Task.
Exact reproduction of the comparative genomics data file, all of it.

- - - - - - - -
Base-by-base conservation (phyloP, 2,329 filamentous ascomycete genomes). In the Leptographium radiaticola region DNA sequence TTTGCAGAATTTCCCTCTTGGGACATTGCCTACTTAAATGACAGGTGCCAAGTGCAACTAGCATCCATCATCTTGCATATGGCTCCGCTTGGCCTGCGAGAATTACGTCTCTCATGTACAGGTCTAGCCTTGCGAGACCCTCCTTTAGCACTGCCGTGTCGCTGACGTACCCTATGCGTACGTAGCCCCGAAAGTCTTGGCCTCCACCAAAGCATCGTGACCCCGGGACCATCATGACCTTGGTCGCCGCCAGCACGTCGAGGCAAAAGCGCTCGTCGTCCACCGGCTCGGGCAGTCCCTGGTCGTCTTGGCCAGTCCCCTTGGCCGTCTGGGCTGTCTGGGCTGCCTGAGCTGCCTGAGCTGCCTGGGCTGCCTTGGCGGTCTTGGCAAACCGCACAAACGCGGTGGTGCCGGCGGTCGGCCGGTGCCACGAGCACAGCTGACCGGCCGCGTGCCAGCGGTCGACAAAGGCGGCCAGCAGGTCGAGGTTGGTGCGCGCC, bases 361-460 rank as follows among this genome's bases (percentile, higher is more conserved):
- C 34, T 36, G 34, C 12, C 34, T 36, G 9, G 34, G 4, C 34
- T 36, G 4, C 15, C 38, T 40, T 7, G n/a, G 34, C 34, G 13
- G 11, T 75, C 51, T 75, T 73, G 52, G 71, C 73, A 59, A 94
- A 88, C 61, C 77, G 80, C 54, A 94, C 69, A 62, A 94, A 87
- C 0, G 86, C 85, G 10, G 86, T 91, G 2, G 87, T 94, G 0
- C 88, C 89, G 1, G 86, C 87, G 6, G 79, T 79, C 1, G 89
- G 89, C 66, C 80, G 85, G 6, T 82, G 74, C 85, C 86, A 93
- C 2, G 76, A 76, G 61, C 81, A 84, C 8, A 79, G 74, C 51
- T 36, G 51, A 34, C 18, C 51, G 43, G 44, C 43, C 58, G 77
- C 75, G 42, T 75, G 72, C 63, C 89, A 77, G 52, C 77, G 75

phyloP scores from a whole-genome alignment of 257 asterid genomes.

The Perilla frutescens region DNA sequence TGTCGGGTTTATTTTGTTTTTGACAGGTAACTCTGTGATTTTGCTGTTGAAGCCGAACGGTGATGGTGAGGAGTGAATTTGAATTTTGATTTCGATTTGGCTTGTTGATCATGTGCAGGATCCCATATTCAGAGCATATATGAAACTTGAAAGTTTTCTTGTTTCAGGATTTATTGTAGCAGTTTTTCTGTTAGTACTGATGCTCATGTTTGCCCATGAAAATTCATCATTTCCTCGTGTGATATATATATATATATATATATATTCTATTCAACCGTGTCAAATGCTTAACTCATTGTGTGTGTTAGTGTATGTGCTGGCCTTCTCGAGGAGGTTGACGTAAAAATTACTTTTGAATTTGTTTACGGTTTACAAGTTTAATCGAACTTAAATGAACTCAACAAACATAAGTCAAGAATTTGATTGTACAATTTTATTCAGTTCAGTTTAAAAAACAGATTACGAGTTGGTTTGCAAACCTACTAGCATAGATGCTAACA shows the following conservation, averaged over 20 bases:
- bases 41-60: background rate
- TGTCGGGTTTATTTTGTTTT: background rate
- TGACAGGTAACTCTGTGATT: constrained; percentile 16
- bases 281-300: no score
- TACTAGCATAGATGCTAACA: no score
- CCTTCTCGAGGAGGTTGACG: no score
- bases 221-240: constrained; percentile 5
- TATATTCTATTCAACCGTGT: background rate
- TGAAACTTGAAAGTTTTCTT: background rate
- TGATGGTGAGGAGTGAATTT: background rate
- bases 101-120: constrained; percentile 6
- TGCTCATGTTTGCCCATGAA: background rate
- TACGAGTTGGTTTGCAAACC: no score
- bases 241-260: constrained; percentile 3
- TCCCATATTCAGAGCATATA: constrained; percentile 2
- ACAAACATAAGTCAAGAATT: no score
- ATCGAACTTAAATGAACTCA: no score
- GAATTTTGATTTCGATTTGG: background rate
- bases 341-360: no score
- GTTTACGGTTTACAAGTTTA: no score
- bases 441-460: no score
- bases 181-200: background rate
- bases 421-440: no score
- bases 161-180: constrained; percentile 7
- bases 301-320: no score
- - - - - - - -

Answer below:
Base-by-base conservation (phyloP, 2,329 filamentous ascomycete genomes). In the Leptographium radiaticola region DNA sequence TTTGCAGAATTTCCCTCTTGGGACATTGCCTACTTAAATGACAGGTGCCAAGTGCAACTAGCATCCATCATCTTGCATATGGCTCCGCTTGGCCTGCGAGAATTACGTCTCTCATGTACAGGTCTAGCCTTGCGAGACCCTCCTTTAGCACTGCCGTGTCGCTGACGTACCCTATGCGTACGTAGCCCCGAAAGTCTTGGCCTCCACCAAAGCATCGTGACCCCGGGACCATCATGACCTTGGTCGCCGCCAGCACGTCGAGGCAAAAGCGCTCGTCGTCCACCGGCTCGGGCAGTCCCTGGTCGTCTTGGCCAGTCCCCTTGGCCGTCTGGGCTGTCTGGGCTGCCTGAGCTGCCTGAGCTGCCTGGGCTGCCTTGGCGGTCTTGGCAAACCGCACAAACGCGGTGGTGCCGGCGGTCGGCCGGTGCCACGAGCACAGCTGACCGGCCGCGTGCCAGCGGTCGACAAAGGCGGCCAGCAGGTCGAGGTTGGTGCGCGCC, bases 361-460 rank as follows among this genome's bases (percentile, higher is more conserved):
- C 34, T 36, G 34, C 12, C 34, T 36, G 9, G 34, G 4, C 34
- T 36, G 4, C 15, C 38, T 40, T 7, G n/a, G 34, C 34, G 13
- G 11, T 75, C 51, T 75, T 73, G 52, G 71, C 73, A 59, A 94
- A 88, C 61, C 77, G 80, C 54, A 94, C 69, A 62, A 94, A 87
- C 0, G 86, C 85, G 10, G 86, T 91, G 2, G 87, T 94, G 0
- C 88, C 89, G 1, G 86, C 87, G 6, G 79, T 79, C 1, G 89
- G 89, C 66, C 80, G 85, G 6, T 82, G 74, C 85, C 86, A 93
- C 2, G 76, A 76, G 61, C 81, A 84, C 8, A 79, G 74, C 51
- T 36, G 51, A 34, C 18, C 51, G 43, G 44, C 43, C 58, G 77
- C 75, G 42, T 75, G 72, C 63, C 89, A 77, G 52, C 77, G 75

phyloP scores from a whole-genome alignment of 257 asterid genomes.

The Perilla frutescens region DNA sequence TGTCGGGTTTATTTTGTTTTTGACAGGTAACTCTGTGATTTTGCTGTTGAAGCCGAACGGTGATGGTGAGGAGTGAATTTGAATTTTGATTTCGATTTGGCTTGTTGATCATGTGCAGGATCCCATATTCAGAGCATATATGAAACTTGAAAGTTTTCTTGTTTCAGGATTTATTGTAGCAGTTTTTCTGTTAGTACTGATGCTCATGTTTGCCCATGAAAATTCATCATTTCCTCGTGTGATATATATATATATATATATATATTCTATTCAACCGTGTCAAATGCTTAACTCATTGTGTGTGTTAGTGTATGTGCTGGCCTTCTCGAGGAGGTTGACGTAAAAATTACTTTTGAATTTGTTTACGGTTTACAAGTTTAATCGAACTTAAATGAACTCAACAAACATAAGTCAAGAATTTGATTGTACAATTTTATTCAGTTCAGTTTAAAAAACAGATTACGAGTTGGTTTGCAAACCTACTAGCATAGATGCTAACA shows the following conservation, averaged over 20 bases:
- bases 41-60: background rate
- TGTCGGGTTTATTTTGTTTT: background rate
- TGACAGGTAACTCTGTGATT: constrained; percentile 16
- bases 281-300: no score
- TACTAGCATAGATGCTAACA: no score
- CCTTCTCGAGGAGGTTGACG: no score
- bases 221-240: constrained; percentile 5
- TATATTCTATTCAACCGTGT: background rate
- TGAAACTTGAAAGTTTTCTT: background rate
- TGATGGTGAGGAGTGAATTT: background rate
- bases 101-120: constrained; percentile 6
- TGCTCATGTTTGCCCATGAA: background rate
- TACGAGTTGGTTTGCAAACC: no score
- bases 241-260: constrained; percentile 3
- TCCCATATTCAGAGCATATA: constrained; percentile 2
- ACAAACATAAGTCAAGAATT: no score
- ATCGAACTTAAATGAACTCA: no score
- GAATTTTGATTTCGATTTGG: background rate
- bases 341-360: no score
- GTTTACGGTTTACAAGTTTA: no score
- bases 441-460: no score
- bases 181-200: background rate
- bases 421-440: no score
- bases 161-180: constrained; percentile 7
- bases 301-320: no score